David Letterman hosted this popular late-night comedy/talk-show. Often, Dave would go on location or to the phone lines to play pranks. Some famous features of the show include the "Top Ten... See full summary »
Two friends Dennis and Joe join the military together. While on a routine mission, the two are quickly surrounded by enemy fire. When Joe stands up in the line of fire to run, Dennis pushes... See full summary »
When Jackie Martling left the show in 2001, A.J. Benza was hired to take his place. Months later, Benza was fired for starting a fistfight with ''Stuttering' John Melendez' in the hallways. A few months after that, Artie Lange was hired to take the coveted spot. See more »
There is a lot to be said for visuals. Before, many fans would hardly believe that Howard, Robin Quivers, Fred Norris, Baba Booey, and Jackie "Jokeman" Martling (who left the show) did or saw half the crazy things, especially getting the lovely girls topless or naked. But ever since we saw these video clips on E!, we were made true believers.
Howard Stern, a radio man by trade, still has to be descriptive for the radio listeners. But there are now the outside events in the office, or elsewhere, that can be used for the show, and there have been hundreds of moments that are classic and too numerous to remember. One most notably two rock legends Ozzy Osbourne and Paul McCartney meeting for the first time.
We can now see people like Beetlejuice and Hank the Angry Drunken Dwarf (RIP, little guy) but they are the tips of the iceberg of freaks and geeks that have appeared on Howard Stern over the years. Plus, a large percentage of the women who've appeared on H.S. are as beautiful and hot as Howard describes them, whether they're actresses, models, strippers, porn stars, ho's or regular girls, it is a true treat to see them.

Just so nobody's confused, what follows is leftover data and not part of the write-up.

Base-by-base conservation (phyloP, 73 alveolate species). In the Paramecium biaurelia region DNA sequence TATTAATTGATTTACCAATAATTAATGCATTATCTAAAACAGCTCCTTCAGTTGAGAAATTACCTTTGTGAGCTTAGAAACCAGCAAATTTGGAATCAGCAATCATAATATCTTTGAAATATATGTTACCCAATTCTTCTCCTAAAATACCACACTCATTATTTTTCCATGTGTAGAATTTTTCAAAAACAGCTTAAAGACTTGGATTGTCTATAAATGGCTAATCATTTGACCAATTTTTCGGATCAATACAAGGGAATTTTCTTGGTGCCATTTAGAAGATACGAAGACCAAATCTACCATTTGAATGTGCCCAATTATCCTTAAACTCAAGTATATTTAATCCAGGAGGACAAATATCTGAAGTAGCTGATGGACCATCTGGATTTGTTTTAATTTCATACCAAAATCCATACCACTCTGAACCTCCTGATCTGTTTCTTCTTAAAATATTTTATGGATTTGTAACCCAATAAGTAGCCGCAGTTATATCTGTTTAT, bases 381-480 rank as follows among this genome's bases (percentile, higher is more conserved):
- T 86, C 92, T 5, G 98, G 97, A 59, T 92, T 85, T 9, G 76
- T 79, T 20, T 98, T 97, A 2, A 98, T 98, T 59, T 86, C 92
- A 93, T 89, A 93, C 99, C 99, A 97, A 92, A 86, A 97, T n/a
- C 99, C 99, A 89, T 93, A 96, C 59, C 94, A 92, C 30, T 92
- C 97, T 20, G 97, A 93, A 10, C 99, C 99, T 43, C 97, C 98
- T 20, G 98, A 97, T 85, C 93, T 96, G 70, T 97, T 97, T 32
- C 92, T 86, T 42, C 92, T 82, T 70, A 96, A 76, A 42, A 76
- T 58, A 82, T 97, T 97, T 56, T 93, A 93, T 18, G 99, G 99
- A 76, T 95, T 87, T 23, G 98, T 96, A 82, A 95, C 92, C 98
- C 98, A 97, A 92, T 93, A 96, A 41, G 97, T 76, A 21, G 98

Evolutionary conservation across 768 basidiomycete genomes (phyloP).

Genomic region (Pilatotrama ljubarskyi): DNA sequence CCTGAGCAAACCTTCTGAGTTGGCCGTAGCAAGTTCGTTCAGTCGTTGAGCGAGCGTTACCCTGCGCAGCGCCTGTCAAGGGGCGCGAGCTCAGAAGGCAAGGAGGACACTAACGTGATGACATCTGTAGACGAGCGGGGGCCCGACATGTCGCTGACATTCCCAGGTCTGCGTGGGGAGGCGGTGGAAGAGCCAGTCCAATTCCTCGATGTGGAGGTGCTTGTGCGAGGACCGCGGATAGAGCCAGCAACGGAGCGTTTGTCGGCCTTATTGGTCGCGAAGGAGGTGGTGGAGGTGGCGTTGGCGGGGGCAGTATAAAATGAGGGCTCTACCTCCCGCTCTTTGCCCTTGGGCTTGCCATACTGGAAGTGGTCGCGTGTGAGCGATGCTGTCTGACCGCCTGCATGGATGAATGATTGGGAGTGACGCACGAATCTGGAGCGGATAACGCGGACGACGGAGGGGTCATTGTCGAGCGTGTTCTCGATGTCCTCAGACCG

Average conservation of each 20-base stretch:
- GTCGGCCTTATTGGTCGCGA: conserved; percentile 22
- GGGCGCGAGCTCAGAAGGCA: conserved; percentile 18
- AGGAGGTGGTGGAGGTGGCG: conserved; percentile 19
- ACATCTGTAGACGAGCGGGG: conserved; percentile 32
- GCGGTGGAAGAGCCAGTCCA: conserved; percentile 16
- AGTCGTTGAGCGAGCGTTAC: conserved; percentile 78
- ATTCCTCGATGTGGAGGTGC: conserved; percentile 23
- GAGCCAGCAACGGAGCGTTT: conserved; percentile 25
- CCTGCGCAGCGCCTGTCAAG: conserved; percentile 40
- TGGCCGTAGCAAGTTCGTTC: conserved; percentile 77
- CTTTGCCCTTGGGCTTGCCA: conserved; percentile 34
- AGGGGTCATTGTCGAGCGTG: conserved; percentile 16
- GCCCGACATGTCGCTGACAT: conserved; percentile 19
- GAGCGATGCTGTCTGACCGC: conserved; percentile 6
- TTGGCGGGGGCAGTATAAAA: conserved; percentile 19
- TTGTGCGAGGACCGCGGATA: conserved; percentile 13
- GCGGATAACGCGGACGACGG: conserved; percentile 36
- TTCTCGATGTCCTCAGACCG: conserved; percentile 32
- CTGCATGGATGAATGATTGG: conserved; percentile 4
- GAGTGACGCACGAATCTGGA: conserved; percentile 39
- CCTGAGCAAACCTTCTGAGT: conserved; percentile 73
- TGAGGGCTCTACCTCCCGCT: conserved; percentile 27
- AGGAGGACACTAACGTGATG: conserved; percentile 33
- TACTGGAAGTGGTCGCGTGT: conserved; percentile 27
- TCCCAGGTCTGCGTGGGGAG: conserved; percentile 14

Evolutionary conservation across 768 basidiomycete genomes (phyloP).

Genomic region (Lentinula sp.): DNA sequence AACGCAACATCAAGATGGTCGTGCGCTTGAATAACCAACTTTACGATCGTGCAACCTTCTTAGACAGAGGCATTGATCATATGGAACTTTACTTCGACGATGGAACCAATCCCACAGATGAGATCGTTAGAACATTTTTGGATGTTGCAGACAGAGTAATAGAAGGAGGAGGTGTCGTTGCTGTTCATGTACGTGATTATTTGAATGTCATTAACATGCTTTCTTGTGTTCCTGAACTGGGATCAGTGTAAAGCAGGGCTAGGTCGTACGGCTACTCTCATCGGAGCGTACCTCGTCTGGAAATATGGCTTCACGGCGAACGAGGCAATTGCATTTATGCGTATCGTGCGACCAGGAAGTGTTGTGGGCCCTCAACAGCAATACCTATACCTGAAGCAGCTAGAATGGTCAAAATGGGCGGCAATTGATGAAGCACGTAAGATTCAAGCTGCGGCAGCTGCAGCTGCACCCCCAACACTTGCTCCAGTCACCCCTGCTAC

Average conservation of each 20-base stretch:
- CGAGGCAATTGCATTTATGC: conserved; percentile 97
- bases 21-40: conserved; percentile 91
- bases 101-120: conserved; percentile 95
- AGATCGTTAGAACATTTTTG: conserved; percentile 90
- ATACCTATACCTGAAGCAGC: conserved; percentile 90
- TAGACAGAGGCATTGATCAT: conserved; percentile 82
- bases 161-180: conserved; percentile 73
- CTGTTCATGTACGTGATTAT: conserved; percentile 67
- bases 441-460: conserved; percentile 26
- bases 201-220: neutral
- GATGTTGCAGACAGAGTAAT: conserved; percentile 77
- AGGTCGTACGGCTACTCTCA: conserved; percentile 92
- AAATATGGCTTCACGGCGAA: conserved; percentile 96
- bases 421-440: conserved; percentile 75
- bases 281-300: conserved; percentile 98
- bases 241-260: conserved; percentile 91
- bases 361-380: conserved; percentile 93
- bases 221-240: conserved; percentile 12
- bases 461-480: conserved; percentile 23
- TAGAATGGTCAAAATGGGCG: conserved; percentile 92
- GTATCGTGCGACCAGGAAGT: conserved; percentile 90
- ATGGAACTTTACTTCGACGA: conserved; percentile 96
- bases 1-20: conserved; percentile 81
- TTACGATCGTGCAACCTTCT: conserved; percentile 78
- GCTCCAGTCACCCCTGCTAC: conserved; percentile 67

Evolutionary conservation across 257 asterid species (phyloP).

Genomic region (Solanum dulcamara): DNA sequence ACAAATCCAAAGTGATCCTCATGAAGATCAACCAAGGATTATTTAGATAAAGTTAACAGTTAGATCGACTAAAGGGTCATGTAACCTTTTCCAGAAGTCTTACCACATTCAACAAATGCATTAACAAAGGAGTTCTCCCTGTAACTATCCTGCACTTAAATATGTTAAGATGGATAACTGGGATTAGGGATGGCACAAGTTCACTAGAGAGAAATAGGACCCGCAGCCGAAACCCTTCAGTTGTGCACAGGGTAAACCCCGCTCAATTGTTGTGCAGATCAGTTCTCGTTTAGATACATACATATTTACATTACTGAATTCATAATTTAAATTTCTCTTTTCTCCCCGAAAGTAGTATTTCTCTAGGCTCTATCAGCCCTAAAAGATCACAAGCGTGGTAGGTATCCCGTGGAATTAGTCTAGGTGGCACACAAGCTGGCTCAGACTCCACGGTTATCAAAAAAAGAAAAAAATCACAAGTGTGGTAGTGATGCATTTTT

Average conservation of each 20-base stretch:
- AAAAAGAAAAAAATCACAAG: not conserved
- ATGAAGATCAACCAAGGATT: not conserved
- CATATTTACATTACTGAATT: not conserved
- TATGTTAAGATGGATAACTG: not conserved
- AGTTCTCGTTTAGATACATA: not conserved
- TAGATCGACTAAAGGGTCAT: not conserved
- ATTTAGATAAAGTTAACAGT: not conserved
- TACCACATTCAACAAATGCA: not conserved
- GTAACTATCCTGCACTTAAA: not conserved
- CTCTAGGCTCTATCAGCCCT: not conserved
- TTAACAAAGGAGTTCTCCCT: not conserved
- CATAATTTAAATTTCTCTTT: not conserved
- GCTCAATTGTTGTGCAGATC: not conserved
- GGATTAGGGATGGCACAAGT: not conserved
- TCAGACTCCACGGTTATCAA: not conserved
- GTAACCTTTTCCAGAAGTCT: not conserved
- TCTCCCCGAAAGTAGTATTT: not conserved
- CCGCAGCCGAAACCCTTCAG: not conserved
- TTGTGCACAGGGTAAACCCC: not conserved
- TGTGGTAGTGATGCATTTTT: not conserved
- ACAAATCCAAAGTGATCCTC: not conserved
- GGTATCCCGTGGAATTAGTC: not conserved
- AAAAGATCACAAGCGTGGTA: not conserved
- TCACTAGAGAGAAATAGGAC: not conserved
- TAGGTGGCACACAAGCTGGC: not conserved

Some negatives: The naked female bodies are Mosaic-ed or blurred, so we still only have our imagination. Many words, even ones that go over the radio show, are bleeped, and the choices of what words are bleeped fluctuate (which is ironic because "South Park" seems to have no bleeps whatsoever). Also, Mike Gange and other people asks guests pre and post interview lame questions that do not creatively contribute or offer original thought.
The nutty antics, drinking, stripping and overall crazy comic moments have endeared us more than ever, thanks to E! and the King of All Media.
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